The story of a seafarer COVID-19 survivor
Anxiety due to lack of proper information on the coronavirus disease 2019 (COVID-19) might be fatal for someone infected with the pandemic virus.
“I am a COVID-19 survivor and may God protect us all”.
This was the pronouncement made by Filipino seafarer Lourence Tan de Leon who was among the 149 recorded COVID-19 cases of infected crew on board the cruise Costa Atlantica.
Costa Atlantica is one of the over 40 cruise ships that had confirmed positive COVID-19 cases.
Costa Atlantica was docked in Nagasaki from February 20, 2020 where it was under repair. A positive case was first reported aboard on April 20, 2020. They have all been quarantined since then.
Costa Atlantica had 623 crew members of 36 different nationalities and no passengers at the time the first positive case was first reported. It has a capacity for 2,114 passengers.
“During the first 3 days that I’ve been isolated, no words from the doctor or any medical person whom at least tried explaining to me what to do. The silence at my cabin made me feel that I am alone. When I watched any film it made me cry for no reason at all. Those were the days I felt frustrated and I don’t even know how to tell this to my family,” De Leon said.
He noted that it is true that the virus can kill any weak person and will release symptoms in one’s body.
The worse is once your lungs are infected, one has to be intubated which is really not comfortable and easy.
Fortunately, his condition is considered as a mild case only.
“Mild symptoms” have been compared to the flu or a cold ― fever, fatigue, dry cough, aches, chills, sore throat, runny nose and diarrhea.
De Leon realized that in cases COVID-19 per se will not kill a person, it might still be fatal because of the anxiety due to lack of proper knowledge of the virus compounded by over-exaggerated reports.
He started to read every information from the internet that could help, including videos from Dr. Willie Ong. He added that the most powerful medicine is prayer.
The ship left Nagasaki port on May 31, 2020 with the latest affected cases count at 149.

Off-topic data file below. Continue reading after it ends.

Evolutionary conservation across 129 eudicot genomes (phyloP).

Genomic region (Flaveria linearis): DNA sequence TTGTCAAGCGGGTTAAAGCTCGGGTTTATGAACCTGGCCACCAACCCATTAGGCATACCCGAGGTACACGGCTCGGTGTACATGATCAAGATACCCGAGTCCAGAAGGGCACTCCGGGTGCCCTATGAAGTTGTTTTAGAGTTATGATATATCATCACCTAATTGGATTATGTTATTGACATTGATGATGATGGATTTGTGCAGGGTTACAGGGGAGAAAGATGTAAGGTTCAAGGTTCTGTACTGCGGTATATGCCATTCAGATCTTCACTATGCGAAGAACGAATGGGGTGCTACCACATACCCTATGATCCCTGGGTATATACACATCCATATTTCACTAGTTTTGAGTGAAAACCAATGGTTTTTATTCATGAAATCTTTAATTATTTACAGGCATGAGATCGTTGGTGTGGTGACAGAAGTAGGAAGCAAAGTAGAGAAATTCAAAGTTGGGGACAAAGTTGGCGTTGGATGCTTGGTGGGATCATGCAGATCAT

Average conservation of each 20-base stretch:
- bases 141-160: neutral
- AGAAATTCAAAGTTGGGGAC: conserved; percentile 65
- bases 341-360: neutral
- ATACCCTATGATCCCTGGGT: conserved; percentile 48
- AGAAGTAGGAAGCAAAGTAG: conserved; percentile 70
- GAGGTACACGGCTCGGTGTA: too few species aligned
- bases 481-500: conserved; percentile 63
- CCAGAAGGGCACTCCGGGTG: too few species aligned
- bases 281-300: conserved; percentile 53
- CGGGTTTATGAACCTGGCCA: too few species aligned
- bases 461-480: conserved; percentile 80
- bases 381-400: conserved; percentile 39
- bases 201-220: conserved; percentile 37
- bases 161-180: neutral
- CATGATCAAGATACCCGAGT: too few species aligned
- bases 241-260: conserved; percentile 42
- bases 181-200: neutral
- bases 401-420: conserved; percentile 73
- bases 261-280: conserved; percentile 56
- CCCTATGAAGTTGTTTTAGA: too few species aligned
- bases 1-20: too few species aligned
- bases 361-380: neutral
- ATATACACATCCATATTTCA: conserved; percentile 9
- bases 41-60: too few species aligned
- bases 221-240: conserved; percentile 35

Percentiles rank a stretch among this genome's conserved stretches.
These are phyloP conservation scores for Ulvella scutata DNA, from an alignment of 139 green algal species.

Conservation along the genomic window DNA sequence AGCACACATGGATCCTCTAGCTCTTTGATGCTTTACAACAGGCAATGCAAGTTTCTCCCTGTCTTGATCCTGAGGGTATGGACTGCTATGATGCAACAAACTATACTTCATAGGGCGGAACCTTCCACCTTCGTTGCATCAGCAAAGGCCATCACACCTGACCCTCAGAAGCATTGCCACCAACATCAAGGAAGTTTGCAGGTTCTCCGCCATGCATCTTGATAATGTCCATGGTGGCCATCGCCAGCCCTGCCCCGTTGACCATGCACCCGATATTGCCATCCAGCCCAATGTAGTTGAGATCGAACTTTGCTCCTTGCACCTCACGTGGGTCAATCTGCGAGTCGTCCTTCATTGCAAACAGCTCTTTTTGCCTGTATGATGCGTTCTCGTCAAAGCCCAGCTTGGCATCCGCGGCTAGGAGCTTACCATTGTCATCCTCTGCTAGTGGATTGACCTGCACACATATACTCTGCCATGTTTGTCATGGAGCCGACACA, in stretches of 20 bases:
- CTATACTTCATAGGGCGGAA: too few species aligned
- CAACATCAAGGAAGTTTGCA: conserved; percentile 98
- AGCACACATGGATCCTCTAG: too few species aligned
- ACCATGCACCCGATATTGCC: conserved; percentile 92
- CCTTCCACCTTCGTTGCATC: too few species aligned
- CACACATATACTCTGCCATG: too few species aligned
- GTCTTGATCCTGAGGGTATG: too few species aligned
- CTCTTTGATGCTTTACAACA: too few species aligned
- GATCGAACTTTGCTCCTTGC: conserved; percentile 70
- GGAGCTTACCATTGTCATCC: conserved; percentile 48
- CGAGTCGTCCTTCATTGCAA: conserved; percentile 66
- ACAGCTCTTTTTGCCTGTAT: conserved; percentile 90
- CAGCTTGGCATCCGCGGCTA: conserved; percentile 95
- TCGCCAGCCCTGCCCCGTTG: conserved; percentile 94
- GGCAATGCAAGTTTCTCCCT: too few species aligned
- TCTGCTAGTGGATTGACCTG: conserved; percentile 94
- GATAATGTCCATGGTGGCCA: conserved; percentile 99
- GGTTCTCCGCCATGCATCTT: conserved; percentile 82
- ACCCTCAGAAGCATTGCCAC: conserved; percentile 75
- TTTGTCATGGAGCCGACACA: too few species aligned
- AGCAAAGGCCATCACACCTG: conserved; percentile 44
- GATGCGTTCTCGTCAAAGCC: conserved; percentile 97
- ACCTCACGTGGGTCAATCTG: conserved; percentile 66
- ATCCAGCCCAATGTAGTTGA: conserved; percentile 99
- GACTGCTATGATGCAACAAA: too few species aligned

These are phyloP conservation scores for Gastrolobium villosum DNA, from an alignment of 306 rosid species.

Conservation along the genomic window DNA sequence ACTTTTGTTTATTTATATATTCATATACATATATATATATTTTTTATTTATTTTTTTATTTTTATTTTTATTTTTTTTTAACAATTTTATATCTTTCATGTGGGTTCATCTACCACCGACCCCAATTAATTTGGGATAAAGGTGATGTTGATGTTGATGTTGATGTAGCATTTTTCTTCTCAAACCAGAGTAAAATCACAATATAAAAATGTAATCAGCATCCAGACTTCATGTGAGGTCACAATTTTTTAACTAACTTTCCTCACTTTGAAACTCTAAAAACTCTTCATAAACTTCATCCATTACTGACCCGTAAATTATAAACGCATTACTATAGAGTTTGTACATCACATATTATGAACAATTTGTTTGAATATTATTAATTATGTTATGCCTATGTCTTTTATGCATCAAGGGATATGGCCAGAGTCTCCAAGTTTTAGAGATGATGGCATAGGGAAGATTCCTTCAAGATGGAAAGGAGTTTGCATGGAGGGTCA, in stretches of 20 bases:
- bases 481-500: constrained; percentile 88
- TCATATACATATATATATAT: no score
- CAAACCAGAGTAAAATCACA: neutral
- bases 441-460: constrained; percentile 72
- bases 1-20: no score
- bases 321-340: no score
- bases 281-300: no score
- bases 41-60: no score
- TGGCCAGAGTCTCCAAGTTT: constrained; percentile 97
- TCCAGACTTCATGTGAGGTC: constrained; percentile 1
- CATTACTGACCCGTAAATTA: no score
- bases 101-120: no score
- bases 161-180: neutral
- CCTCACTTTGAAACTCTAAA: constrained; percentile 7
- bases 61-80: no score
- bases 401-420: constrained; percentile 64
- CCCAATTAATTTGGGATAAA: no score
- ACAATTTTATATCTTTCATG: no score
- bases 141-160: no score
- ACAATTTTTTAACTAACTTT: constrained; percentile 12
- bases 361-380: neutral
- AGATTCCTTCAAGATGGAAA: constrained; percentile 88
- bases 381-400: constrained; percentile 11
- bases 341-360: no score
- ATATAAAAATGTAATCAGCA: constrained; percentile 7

De leon arrived in the Philippines last June 5 and is now under the mandatory 14 day quarantine.
Heightened risk and rapid spread of the disease is inevitable with the nature of cruise ship, particularly due to its crowded semi-enclosed areas.
With one Filipino out of every four or five seafarers on board a ship (whether cargo or cruise ), the largest population of crew members comes from the Philippines. There are over 375,000 deployed Filipino seafarers that contribute an estimated $6.14 billion as remittances in 2018.
In an online signature campaign at Change.Org led by the Migrante International, they are calling for the full protection of the rights and welfare of all stranded and repatriated Filipino seafarers during the COVID-19 pandemic.
One of their demands is that timely psycho-social counselling and intervention should be given to stressed and distressed seafarers onboard and upon arrival due to any trauma and anxiety caused by the lockdown and the pandemic.
Pandemic anxiety can be overwhelming which if not handled properly may become emotional, physical and economic catastrophes.
Fear of the unknown and uncertainty of their future is compounded by the repeated COVID-19 outbreaks on ships, the anxiety of contracting the virus and the company’s inability to provide them adequate protection and reliable information.
They also had to deal with financial issues, like the alteration or non-payment of their contractual monetary benefits, especially those with expired employment contracts who have been forced into continued labor aboard ships.
The group urged the immediate and prompt payment by the manning agencies and shipowners of the earned wages, hazard pay, unpaid allotments, termination pay, leave pay and medical benefits of seafarers.
The group likewise called for the immediate release of the promised one-time US$200 or P10,000 cash assistance from the DOLE-AKAP program to all seafarers who are in need. The release should be fast, and without any red tape and unrealistic requirements that cannot be produced due to the lockdown.
Frustrations grew as seafarers tried exasperatedly to avail themselves of the cash assistance due to the stringent requirements imposed which, many of them found redundant, tedious and impractical.
They added that there should be effective government intervention and information campaign to prevent all acts of discrimination against OFWs, both landbased and seabased.
Fear and anxiety about the disease can lead to social stigma toward these seafarers. Some of the manifestations of stigma are social avoidance or rejection, physical violence and denials of health care, housing or employment.
Atty. Dennis R. Gorecho heads the seafarers’ division of the Sapalo Velez Bundang Bulilan law offices. For comments, send email at [email protected], or call 09175025808 or 09088665786)
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